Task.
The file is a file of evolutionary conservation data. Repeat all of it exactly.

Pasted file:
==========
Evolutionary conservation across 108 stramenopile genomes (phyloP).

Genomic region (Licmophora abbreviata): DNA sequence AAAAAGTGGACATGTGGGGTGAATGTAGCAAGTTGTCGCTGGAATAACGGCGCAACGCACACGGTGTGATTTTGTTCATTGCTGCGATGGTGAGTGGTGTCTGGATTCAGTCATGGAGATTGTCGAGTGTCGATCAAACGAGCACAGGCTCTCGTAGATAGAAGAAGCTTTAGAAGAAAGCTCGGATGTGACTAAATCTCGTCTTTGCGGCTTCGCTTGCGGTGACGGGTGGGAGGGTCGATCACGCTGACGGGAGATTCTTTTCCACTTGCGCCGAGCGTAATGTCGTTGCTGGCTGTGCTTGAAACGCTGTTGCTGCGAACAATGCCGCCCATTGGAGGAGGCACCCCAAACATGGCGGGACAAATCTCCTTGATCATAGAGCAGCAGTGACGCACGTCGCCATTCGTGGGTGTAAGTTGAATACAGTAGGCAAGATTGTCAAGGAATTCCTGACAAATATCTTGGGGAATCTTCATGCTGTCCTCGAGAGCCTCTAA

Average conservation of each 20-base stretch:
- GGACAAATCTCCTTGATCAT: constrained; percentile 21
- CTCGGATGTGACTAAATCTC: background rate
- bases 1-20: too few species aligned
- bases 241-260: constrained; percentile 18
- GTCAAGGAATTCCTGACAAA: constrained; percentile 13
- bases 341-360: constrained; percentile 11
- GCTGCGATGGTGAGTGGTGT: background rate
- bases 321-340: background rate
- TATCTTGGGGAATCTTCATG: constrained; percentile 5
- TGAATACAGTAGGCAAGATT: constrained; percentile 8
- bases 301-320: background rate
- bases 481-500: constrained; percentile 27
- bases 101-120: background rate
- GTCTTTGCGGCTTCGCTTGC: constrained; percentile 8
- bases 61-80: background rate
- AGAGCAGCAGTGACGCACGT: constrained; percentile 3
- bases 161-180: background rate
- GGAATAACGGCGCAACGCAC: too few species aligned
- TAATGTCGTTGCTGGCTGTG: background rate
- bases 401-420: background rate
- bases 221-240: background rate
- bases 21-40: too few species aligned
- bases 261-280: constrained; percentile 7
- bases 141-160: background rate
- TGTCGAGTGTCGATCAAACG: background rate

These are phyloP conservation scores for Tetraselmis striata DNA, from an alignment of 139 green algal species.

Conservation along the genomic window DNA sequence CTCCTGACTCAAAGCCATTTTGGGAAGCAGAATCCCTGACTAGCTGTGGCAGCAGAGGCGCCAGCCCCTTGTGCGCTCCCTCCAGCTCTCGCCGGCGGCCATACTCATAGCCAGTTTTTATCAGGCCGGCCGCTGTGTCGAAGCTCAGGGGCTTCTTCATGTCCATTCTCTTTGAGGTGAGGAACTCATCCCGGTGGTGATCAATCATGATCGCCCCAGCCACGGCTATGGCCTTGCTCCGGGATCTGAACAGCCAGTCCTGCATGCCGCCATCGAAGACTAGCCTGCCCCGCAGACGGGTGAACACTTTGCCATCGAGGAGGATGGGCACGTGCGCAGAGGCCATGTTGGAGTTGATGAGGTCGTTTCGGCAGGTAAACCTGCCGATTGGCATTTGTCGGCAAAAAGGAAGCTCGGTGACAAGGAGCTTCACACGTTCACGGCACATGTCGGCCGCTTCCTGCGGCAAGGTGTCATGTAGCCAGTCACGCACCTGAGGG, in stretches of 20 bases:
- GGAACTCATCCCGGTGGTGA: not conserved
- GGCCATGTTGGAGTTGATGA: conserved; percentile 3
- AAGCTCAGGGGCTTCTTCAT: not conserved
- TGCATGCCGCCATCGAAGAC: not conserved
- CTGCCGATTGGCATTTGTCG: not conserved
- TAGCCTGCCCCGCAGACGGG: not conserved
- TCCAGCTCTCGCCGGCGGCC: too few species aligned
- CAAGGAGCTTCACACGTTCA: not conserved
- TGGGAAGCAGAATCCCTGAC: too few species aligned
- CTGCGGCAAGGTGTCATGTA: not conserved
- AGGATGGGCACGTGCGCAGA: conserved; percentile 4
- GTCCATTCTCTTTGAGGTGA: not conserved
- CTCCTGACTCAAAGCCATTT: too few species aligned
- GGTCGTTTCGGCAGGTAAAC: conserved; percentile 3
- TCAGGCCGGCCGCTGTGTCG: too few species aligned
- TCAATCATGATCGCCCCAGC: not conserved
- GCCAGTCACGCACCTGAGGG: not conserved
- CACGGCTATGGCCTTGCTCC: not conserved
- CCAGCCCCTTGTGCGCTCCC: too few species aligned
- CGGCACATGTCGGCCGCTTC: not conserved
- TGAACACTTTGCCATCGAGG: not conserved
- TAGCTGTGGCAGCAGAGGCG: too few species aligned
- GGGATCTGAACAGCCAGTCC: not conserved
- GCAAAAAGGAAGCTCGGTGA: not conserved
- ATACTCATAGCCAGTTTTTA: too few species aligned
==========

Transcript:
Evolutionary conservation across 108 stramenopile genomes (phyloP).

Genomic region (Licmophora abbreviata): DNA sequence AAAAAGTGGACATGTGGGGTGAATGTAGCAAGTTGTCGCTGGAATAACGGCGCAACGCACACGGTGTGATTTTGTTCATTGCTGCGATGGTGAGTGGTGTCTGGATTCAGTCATGGAGATTGTCGAGTGTCGATCAAACGAGCACAGGCTCTCGTAGATAGAAGAAGCTTTAGAAGAAAGCTCGGATGTGACTAAATCTCGTCTTTGCGGCTTCGCTTGCGGTGACGGGTGGGAGGGTCGATCACGCTGACGGGAGATTCTTTTCCACTTGCGCCGAGCGTAATGTCGTTGCTGGCTGTGCTTGAAACGCTGTTGCTGCGAACAATGCCGCCCATTGGAGGAGGCACCCCAAACATGGCGGGACAAATCTCCTTGATCATAGAGCAGCAGTGACGCACGTCGCCATTCGTGGGTGTAAGTTGAATACAGTAGGCAAGATTGTCAAGGAATTCCTGACAAATATCTTGGGGAATCTTCATGCTGTCCTCGAGAGCCTCTAA

Average conservation of each 20-base stretch:
- GGACAAATCTCCTTGATCAT: constrained; percentile 21
- CTCGGATGTGACTAAATCTC: background rate
- bases 1-20: too few species aligned
- bases 241-260: constrained; percentile 18
- GTCAAGGAATTCCTGACAAA: constrained; percentile 13
- bases 341-360: constrained; percentile 11
- GCTGCGATGGTGAGTGGTGT: background rate
- bases 321-340: background rate
- TATCTTGGGGAATCTTCATG: constrained; percentile 5
- TGAATACAGTAGGCAAGATT: constrained; percentile 8
- bases 301-320: background rate
- bases 481-500: constrained; percentile 27
- bases 101-120: background rate
- GTCTTTGCGGCTTCGCTTGC: constrained; percentile 8
- bases 61-80: background rate
- AGAGCAGCAGTGACGCACGT: constrained; percentile 3
- bases 161-180: background rate
- GGAATAACGGCGCAACGCAC: too few species aligned
- TAATGTCGTTGCTGGCTGTG: background rate
- bases 401-420: background rate
- bases 221-240: background rate
- bases 21-40: too few species aligned
- bases 261-280: constrained; percentile 7
- bases 141-160: background rate
- TGTCGAGTGTCGATCAAACG: background rate

These are phyloP conservation scores for Tetraselmis striata DNA, from an alignment of 139 green algal species.

Conservation along the genomic window DNA sequence CTCCTGACTCAAAGCCATTTTGGGAAGCAGAATCCCTGACTAGCTGTGGCAGCAGAGGCGCCAGCCCCTTGTGCGCTCCCTCCAGCTCTCGCCGGCGGCCATACTCATAGCCAGTTTTTATCAGGCCGGCCGCTGTGTCGAAGCTCAGGGGCTTCTTCATGTCCATTCTCTTTGAGGTGAGGAACTCATCCCGGTGGTGATCAATCATGATCGCCCCAGCCACGGCTATGGCCTTGCTCCGGGATCTGAACAGCCAGTCCTGCATGCCGCCATCGAAGACTAGCCTGCCCCGCAGACGGGTGAACACTTTGCCATCGAGGAGGATGGGCACGTGCGCAGAGGCCATGTTGGAGTTGATGAGGTCGTTTCGGCAGGTAAACCTGCCGATTGGCATTTGTCGGCAAAAAGGAAGCTCGGTGACAAGGAGCTTCACACGTTCACGGCACATGTCGGCCGCTTCCTGCGGCAAGGTGTCATGTAGCCAGTCACGCACCTGAGGG, in stretches of 20 bases:
- GGAACTCATCCCGGTGGTGA: not conserved
- GGCCATGTTGGAGTTGATGA: conserved; percentile 3
- AAGCTCAGGGGCTTCTTCAT: not conserved
- TGCATGCCGCCATCGAAGAC: not conserved
- CTGCCGATTGGCATTTGTCG: not conserved
- TAGCCTGCCCCGCAGACGGG: not conserved
- TCCAGCTCTCGCCGGCGGCC: too few species aligned
- CAAGGAGCTTCACACGTTCA: not conserved
- TGGGAAGCAGAATCCCTGAC: too few species aligned
- CTGCGGCAAGGTGTCATGTA: not conserved
- AGGATGGGCACGTGCGCAGA: conserved; percentile 4
- GTCCATTCTCTTTGAGGTGA: not conserved
- CTCCTGACTCAAAGCCATTT: too few species aligned
- GGTCGTTTCGGCAGGTAAAC: conserved; percentile 3
- TCAGGCCGGCCGCTGTGTCG: too few species aligned
- TCAATCATGATCGCCCCAGC: not conserved
- GCCAGTCACGCACCTGAGGG: not conserved
- CACGGCTATGGCCTTGCTCC: not conserved
- CCAGCCCCTTGTGCGCTCCC: too few species aligned
- CGGCACATGTCGGCCGCTTC: not conserved
- TGAACACTTTGCCATCGAGG: not conserved
- TAGCTGTGGCAGCAGAGGCG: too few species aligned
- GGGATCTGAACAGCCAGTCC: not conserved
- GCAAAAAGGAAGCTCGGTGA: not conserved
- ATACTCATAGCCAGTTTTTA: too few species aligned